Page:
Thursday, October 9, 2008

Zero Carbon Coffee?

We may have a new heavyweight champion for most tree-huggiest company of all time.

Grounds for Change already sells organic, fair-trade, shade-grown coffee roasted using 100 percent renewable electricity. They also donate one percent of sales to environmental organizations.

And now they're offsetting 100 percent of their emissions with I mean, I don't think it could be any greener if each bean was hand-raised by Al Gore.

Check out their "comprehensive 'crop to cup' analysis" of their carbon footprint:
  1. Organic cultivation of coffee plant
  2. Non-mechanized harvest of coffee cherries
  3. Pulping and washing of cherries (to extract beans)
  4. Sun drying of coffee beans
  5. Transport of beans to dry mill for hulling
  6. Burlap bags used to contain finished green coffee
  7. Transport to port city in country of origin
  8. Ocean transport from origin to US west coast ports
  9. Warehousing in US port cities
  10. Transport to Grounds for Change roastery
  11. All energy used in roasting processes
  12. All energy used in operations and business travel
  13. Coffee packaging materials, labels and shipping boxes
  14. Transport of finished coffee to customer
  15. Customer disposal of empty coffee bag
What, they're not offsetting my half and half too? Greenwashers! (I kid.)

Grounds for Change also offers blends from Cafe Femenino Mexico, which "is a new origin for this special project that empowers women coffee farmers by involving them in every step of the coffee production process."

The Green Miles ordered a pound of the Sumatran and a pound of the El Salvador. The shipping is a bit steep, starting at $6.20. But the pound bags are $1.50 off right now, so that makes up for it nicely.

My current favorite coffees are the Starbucks Organic Sumatra-Peru Blend and the Sulawesi from Central Coffee Roasters. I'll let you know how the Grounds for Change coffees stack up!


Anonymous said...

Wow - that's seriously green coffee! I'm a coffee addict - looking forward to an taste update. :)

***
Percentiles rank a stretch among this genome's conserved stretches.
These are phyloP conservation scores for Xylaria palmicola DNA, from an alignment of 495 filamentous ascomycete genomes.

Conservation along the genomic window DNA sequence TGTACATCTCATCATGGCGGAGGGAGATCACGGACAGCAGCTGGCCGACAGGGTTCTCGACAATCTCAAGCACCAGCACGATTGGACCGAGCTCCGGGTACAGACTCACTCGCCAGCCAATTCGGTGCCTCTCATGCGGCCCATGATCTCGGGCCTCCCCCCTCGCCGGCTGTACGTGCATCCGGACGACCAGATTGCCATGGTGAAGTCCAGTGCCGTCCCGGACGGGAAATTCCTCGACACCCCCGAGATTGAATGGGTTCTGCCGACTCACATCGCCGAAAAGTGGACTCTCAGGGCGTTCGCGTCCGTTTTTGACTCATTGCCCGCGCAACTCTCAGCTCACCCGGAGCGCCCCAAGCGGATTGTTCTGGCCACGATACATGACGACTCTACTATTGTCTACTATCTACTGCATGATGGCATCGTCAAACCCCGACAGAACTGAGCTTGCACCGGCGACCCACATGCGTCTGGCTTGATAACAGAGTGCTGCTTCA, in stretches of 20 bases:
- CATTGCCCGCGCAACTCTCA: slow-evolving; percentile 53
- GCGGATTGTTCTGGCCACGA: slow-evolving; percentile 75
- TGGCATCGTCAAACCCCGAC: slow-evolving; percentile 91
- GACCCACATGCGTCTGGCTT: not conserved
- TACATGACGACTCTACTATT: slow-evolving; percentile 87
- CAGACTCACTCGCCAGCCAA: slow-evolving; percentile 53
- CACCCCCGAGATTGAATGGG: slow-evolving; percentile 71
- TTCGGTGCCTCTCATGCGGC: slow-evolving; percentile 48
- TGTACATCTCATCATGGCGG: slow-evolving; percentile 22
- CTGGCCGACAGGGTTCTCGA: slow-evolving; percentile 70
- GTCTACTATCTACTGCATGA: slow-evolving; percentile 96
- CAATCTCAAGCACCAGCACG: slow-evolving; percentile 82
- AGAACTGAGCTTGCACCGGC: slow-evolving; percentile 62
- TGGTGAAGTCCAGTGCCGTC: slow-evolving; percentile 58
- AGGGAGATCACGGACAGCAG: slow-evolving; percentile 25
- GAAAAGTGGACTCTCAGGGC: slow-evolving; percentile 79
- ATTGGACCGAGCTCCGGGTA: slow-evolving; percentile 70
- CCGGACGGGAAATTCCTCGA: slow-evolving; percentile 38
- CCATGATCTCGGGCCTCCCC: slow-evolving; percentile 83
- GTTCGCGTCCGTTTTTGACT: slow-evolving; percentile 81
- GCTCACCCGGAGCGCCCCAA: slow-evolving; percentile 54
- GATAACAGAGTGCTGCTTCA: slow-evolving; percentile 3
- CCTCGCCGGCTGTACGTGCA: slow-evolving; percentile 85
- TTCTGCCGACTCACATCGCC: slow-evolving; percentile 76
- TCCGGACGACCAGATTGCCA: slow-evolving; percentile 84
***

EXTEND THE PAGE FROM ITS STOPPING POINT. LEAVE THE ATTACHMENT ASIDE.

swag said...

Why do people presume we are so lazy as to not donate our own money to causes of our choice, and instead feel compelled to do it on our behalf? That's terribly ineffecient and less effective.

I'm not so thrilled about the carbon offsets concept either. As if the LA police department could buy "civil rights credits". It's a false economy.

Bryon Powell said...

Central Roasters has amazing coffee. I stumbled upon them on a whim when driving back from a run in the Shenandoah a few years back. A loyal drinker ever since. They are very consciencious in their sourcing of beans, quite friendly and knowledgable in person, and roast up some great coffee! Normally, my favorite coffees are light blends from Central and South America, but the Sumatra is Central Coffee Roasters is amazing. I was glad to seem them come to Whole Foods in Arlington, so I can pick up their joe between trips to the mountains.

Anonymous said...

Swag, I think companies make the presumption that we are lazy because most people ARE lazy and don't donate. While I believe some people are becoming more aware and are spending more time and money with the charitable causes of their choice, there are still many out there who only spend money on life's "necessities" like coffee. :)

It's wonderful to give those people the option to purchase a coffee that is trying to do some good for people and the planet. Personally, I see this as an opportunity to be conscientious about my coffee purchasing in addition to making my other donations.

I look forward to trying this! Thanks for the information!

TheGreenMiles said...

Swag, they're not called civil rights credits, but ... gang prevention? Community relations? Neighborhood watch? The LAPD certainly tackles crime from both the punishment and prevention sides -- just like we should attack our carbon problem both through direct reduction and offsets.

Anonymous said...

YEA! Thanks for posting this Miles!